The neural pathways of smell are the shortest pathways of all the senses into the brain. They also terminate in the most primitive part of the brain, the amygdala.
Many individuals with autism have sensory problems involving smell. They are often either hypersensitive to smells or have very low registration with smell.
There has been a study involving aromatherapy that tested the use of the following scents: neroli, eucalyptics, chamolile, sandalwood, and peppermint
The amygdala is implicated in autistic people who were known to have social deficits. The study was a functional magnetic resonance imaging (fMRI) study involving judging from the expressions of another person's eyes what that other person might be thinking or feeling. In this study, patients with autism or Aspergers did not activate the amygdala when making mentalistic inferences from the eyes, whilst people without autism did show amygdala activity. The amygdala is therefore proposed to be one of several neural regions that are abnormal in autism.
Additionally, the amygdala is implicated in anxiety and depression. There is increased blood flow to the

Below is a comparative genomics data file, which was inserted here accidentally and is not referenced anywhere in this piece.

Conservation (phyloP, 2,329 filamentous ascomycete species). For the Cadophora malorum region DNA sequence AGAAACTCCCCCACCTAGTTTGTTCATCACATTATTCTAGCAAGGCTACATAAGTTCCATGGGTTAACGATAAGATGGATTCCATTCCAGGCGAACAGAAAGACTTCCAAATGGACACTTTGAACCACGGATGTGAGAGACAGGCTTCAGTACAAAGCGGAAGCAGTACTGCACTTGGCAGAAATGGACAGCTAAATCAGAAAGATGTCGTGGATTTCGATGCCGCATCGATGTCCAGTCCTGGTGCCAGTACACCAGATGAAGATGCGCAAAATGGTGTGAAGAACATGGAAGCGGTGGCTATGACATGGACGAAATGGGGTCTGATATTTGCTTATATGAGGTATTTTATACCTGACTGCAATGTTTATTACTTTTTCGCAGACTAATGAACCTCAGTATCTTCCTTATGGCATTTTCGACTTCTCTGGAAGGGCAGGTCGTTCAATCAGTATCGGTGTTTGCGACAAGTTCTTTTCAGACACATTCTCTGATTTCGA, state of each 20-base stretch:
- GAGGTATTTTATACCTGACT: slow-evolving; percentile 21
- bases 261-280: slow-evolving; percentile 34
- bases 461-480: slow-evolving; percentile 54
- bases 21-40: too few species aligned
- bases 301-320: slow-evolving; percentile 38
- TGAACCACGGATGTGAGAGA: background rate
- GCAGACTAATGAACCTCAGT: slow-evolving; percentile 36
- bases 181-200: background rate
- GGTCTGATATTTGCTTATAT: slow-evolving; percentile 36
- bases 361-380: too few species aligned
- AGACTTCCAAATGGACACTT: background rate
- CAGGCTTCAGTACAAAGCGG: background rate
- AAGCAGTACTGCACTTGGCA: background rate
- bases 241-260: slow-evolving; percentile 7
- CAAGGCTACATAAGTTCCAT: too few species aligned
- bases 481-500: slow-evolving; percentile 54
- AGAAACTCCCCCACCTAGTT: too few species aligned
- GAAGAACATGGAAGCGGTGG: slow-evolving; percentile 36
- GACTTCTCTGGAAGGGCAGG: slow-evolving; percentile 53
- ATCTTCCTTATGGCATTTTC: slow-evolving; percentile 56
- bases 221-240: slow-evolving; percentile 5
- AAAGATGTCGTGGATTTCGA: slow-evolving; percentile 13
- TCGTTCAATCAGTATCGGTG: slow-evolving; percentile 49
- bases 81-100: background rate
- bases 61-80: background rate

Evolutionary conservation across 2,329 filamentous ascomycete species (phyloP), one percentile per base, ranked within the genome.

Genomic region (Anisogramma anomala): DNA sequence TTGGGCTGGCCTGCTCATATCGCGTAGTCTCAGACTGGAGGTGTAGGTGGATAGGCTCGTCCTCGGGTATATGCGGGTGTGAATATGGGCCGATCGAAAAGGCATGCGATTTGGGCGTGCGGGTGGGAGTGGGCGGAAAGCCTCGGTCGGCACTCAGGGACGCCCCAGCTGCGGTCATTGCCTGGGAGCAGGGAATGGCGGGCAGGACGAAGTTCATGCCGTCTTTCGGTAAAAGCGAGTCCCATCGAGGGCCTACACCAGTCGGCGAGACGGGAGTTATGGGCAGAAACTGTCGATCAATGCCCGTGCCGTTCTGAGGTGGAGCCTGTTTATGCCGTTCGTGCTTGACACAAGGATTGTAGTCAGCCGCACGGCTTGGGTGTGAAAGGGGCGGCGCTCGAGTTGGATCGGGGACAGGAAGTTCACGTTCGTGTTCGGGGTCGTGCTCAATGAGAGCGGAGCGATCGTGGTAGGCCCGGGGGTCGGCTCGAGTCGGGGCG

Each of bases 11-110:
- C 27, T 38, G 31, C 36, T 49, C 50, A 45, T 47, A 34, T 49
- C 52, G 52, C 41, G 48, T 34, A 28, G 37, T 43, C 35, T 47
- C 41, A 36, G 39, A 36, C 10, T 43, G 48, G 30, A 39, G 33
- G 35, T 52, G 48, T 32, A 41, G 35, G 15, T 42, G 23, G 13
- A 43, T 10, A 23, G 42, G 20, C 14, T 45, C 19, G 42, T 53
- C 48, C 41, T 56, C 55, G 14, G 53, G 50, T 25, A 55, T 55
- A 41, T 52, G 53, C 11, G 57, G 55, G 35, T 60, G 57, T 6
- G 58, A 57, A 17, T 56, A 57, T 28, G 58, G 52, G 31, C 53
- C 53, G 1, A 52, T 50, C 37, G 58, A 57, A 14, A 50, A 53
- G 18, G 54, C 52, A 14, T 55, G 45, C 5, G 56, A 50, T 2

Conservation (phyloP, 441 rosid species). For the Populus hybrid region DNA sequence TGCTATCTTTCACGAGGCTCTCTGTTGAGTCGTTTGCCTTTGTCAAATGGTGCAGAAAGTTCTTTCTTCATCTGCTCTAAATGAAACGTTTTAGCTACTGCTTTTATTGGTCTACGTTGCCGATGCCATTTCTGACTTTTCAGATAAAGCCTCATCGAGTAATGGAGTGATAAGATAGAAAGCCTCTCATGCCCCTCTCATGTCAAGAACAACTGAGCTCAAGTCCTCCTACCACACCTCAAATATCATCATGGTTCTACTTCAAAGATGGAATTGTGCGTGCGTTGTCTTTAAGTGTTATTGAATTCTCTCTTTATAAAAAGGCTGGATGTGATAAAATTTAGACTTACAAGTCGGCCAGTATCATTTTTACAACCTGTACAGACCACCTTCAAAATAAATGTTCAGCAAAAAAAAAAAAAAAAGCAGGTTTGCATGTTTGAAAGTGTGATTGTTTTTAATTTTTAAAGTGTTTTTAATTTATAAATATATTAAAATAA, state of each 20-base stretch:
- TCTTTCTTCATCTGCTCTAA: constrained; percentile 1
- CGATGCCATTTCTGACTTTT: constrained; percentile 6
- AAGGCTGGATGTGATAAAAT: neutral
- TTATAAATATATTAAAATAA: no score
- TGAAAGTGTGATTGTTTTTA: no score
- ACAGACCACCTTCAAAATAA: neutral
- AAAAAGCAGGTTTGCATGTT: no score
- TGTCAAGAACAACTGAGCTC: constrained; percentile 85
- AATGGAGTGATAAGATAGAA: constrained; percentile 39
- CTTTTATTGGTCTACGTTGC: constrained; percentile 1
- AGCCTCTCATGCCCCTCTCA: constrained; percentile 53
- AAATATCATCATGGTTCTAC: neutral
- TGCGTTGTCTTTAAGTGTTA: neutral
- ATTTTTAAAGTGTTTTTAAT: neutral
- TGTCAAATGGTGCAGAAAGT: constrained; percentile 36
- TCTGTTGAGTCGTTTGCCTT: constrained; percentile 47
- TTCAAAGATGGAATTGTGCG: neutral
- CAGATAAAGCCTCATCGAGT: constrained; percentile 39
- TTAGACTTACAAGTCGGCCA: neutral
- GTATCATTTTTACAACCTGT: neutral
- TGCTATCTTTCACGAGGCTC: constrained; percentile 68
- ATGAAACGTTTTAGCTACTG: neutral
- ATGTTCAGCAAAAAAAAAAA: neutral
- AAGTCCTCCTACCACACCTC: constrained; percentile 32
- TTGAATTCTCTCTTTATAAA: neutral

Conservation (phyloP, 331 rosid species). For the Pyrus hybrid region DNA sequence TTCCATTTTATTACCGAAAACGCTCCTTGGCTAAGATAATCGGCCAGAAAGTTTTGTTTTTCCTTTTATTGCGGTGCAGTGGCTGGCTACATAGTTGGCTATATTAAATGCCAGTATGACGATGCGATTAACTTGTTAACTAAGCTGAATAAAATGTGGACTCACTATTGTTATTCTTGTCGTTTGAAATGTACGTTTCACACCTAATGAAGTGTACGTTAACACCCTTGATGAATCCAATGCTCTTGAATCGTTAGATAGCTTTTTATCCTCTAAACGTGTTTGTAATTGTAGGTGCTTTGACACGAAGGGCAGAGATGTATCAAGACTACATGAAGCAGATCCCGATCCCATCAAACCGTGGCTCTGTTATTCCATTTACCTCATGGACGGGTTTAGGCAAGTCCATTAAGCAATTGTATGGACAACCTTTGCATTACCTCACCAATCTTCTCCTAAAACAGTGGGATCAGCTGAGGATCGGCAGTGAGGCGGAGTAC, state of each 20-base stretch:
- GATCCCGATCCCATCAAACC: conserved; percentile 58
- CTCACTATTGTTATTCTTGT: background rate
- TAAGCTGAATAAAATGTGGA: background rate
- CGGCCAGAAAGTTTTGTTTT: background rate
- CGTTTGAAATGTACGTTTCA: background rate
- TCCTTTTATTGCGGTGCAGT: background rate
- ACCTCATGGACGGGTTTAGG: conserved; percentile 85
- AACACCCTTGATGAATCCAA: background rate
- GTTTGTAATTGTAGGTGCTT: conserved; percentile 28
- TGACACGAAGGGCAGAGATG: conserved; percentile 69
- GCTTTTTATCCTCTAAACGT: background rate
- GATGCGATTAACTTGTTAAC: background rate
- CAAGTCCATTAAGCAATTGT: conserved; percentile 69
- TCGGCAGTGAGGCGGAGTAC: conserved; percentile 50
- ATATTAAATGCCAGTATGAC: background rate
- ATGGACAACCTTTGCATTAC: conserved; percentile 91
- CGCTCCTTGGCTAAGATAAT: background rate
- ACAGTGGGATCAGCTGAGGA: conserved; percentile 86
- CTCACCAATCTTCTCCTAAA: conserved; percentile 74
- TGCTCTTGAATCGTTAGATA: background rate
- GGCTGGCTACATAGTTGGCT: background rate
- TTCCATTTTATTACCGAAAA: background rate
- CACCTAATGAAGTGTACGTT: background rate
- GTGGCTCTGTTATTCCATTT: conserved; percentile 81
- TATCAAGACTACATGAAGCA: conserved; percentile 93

amygdala in social phobics. Children with autism have been found to have an increased chance at suffering from anxiety especially in situations involving obsessive compulsive disorder and separation anxiety. However, this is not true across the board. There is a lot of differences across the autistic spectrum. There are active but odd subtype that have extreme reactions to social situations and there are the aloof subtypes who have no reaction.
The amygdala is known to have a more selective role in detecting threats in the environment. However, the amygdala is not the sole cause of problems of social interaction in autism. Its dysfunction may play a role in the fear and anxiety which is often part of autism.
In the conference, Autism+, Dr. Elkhonon Goldberg has proposed that one of the key issues in autism is the integration between the amygdala and the frontal lobes.
I haven't found a connection yet between smell, social problems, and autism...but there are a lot of dots out there that look like they should be connected.